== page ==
• Warm-up first: Instruments can’t be tuned accurately until they are warmed up a bit by playing scales and beginner’s exercises. Often, praying a simple prayer from memory like an “Our Father” or “Hail Mary” is the best way to start a period of prayer, and spending time meditating on those basic prayers can help us learn how to address our mental prayer to God.
  • Breathe: We may associate prayer methods involving breathing with non-Christian traditions, but consciousness of breathing is actually very important to the Catholic tradition of contemplative prayer. The Holy Spirit breathed life into the world in creation and breathed life into the Church at Pentecost, and the word “Spirit” even comes from the Latin word for breath! When praying, listen to your breath and be grateful for the gifts of life and the spirit.
  • Listen, try changing something, listen again, adjust again: When trying to match a tuning note, a musician will listen to the pitch and then try to hit it. If the pitch doesn’t match, the musician then pauses, tries to adjust something which she knows could help the pitch move closer to the tuning note, and she tries to match the tuning note again. This cycle continues until the pitch is matched. Yes, it can take a very long time! When we strive after holiness, we first have to listen to God in His scriptures, the teaching of the Church, and the good advice of people of faith. Then, we can try to match the example we hear. We will almost definitely be off target a lot of the time. None of us is perfect! When we make changes to our spiritual lives (adopting new kinds of prayer, reading spiritual books, or changing the way we think or act) we have to keep checking in with the Scripture, teachings, and righteous advice to make sure that our changes are always moving us closer to Him rather than further away.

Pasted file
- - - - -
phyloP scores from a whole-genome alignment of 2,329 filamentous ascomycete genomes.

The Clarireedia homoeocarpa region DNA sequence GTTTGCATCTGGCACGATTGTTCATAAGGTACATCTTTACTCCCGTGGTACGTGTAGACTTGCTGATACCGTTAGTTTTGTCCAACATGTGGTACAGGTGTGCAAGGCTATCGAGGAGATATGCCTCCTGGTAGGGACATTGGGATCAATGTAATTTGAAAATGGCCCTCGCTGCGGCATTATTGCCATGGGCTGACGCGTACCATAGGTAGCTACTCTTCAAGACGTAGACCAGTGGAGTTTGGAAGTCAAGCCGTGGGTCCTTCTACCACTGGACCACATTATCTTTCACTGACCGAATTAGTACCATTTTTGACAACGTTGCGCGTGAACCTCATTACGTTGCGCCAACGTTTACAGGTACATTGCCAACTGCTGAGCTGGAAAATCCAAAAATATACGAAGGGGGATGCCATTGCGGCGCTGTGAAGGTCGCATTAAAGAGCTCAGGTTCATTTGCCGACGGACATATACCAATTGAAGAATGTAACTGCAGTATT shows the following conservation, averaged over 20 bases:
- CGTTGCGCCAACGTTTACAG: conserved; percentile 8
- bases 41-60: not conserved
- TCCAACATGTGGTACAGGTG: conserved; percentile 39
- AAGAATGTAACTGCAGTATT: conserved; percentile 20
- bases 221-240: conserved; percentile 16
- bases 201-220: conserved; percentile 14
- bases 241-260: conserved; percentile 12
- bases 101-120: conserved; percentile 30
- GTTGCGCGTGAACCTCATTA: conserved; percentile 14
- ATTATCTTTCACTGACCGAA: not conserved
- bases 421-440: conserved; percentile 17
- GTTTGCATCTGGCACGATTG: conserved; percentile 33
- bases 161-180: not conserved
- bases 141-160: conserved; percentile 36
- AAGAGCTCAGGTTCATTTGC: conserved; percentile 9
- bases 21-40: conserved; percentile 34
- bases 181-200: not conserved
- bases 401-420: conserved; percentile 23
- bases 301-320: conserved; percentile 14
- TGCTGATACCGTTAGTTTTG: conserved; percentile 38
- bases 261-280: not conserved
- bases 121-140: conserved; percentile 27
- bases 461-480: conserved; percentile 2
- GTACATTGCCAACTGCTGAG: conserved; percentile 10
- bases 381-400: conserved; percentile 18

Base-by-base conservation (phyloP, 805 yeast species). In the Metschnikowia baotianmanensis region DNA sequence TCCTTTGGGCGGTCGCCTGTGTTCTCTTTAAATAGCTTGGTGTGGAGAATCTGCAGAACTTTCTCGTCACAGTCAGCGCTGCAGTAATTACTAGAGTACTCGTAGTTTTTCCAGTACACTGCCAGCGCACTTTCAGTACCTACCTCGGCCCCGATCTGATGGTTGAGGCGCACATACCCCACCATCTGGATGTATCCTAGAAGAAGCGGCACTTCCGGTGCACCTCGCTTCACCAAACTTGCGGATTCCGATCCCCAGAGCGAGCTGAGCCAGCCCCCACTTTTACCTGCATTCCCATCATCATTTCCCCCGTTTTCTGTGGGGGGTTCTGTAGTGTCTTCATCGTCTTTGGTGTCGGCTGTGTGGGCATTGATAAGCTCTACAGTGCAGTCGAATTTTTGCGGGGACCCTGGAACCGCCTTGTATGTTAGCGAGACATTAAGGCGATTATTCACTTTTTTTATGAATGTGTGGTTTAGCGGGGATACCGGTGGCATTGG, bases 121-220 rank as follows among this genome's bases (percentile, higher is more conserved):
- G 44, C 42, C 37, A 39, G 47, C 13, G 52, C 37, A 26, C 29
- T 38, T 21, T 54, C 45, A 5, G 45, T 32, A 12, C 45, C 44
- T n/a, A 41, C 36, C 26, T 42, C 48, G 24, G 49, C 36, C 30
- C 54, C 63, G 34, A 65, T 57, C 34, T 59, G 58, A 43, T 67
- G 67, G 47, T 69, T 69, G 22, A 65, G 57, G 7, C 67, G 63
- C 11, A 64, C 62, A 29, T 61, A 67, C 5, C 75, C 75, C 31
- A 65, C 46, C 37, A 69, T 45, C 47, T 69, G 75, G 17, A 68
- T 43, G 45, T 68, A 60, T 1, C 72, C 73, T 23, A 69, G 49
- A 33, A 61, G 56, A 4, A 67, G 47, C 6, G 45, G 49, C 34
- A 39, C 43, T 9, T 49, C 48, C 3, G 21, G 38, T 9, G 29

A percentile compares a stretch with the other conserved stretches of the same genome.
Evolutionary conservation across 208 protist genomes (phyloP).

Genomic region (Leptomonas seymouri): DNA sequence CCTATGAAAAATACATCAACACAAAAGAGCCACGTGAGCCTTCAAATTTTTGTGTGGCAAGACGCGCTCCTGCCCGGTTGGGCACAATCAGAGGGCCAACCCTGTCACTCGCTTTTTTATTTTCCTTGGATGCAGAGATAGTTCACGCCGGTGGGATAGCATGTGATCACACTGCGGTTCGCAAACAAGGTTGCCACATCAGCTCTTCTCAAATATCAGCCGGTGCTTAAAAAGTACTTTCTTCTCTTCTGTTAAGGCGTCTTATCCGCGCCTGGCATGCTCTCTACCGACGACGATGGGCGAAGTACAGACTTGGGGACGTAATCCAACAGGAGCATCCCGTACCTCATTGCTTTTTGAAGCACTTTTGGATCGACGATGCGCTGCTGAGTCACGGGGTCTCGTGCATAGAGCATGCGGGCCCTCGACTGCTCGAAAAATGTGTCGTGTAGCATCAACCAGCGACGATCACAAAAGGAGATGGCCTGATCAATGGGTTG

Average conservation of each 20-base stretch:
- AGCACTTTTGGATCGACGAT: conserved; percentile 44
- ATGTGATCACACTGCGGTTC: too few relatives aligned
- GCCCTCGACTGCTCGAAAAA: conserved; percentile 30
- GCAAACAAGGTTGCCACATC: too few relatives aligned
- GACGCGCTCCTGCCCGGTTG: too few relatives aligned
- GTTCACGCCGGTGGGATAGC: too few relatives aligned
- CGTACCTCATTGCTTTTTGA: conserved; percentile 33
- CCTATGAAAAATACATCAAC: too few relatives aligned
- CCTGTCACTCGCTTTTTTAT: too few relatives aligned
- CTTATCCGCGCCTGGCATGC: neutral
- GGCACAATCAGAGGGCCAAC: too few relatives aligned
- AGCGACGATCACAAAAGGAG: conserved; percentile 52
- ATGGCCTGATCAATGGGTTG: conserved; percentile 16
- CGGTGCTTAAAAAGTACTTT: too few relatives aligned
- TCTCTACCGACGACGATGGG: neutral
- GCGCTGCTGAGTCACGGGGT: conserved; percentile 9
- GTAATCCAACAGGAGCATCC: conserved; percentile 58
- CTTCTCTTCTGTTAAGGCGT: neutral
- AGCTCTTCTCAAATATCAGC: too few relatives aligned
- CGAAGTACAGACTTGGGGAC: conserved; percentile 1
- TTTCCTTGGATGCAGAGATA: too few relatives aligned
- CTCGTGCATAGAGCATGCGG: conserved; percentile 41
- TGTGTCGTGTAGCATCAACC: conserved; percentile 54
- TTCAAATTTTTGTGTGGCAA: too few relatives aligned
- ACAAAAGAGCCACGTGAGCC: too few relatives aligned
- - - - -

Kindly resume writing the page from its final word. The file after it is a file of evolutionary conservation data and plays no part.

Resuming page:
• Perfect practice makes perfect: We do not know how to pray as we ought, that is why we have been given the Holy Spirit (Rm. 8:26). When we pray, we call on the Spirit to help us pray better. It is important to make sure that we are praying to the best of our ability and with regularity. A good musician practices a little every day and slowly increases that time as he or she becomes more confident. Good prayer habits begin small. To start practicing prayer, it is far better to set a goal of praying for five minutes a day every day and sticking to that schedule than it is to try to spend an hour in silent prayer and say a rosary each day and give up after day two. The mustard seed of faithful periods of short prayer will quickly grow! God loves faithful consistency, even in the smallest of prayerful acts.
  • Don’t give up: Every analogy breaks down eventually. In truth, it is much easier to match a tuning note and make a habit of playing in tune than it is to live in perfect holiness. We spend our whole lives trying to become people who are honestly imitating Christ. Praying consistently will keep us on the track of improvement. When we make the choice to spend time in prayer, we invite God to take on the project of our holiness from there. He is always the Teacher directing us to center our lives in Him. With His guidance, our practice of prayer will keep our spiritual lives in tune, producing melody for Him and for all the world to enjoy.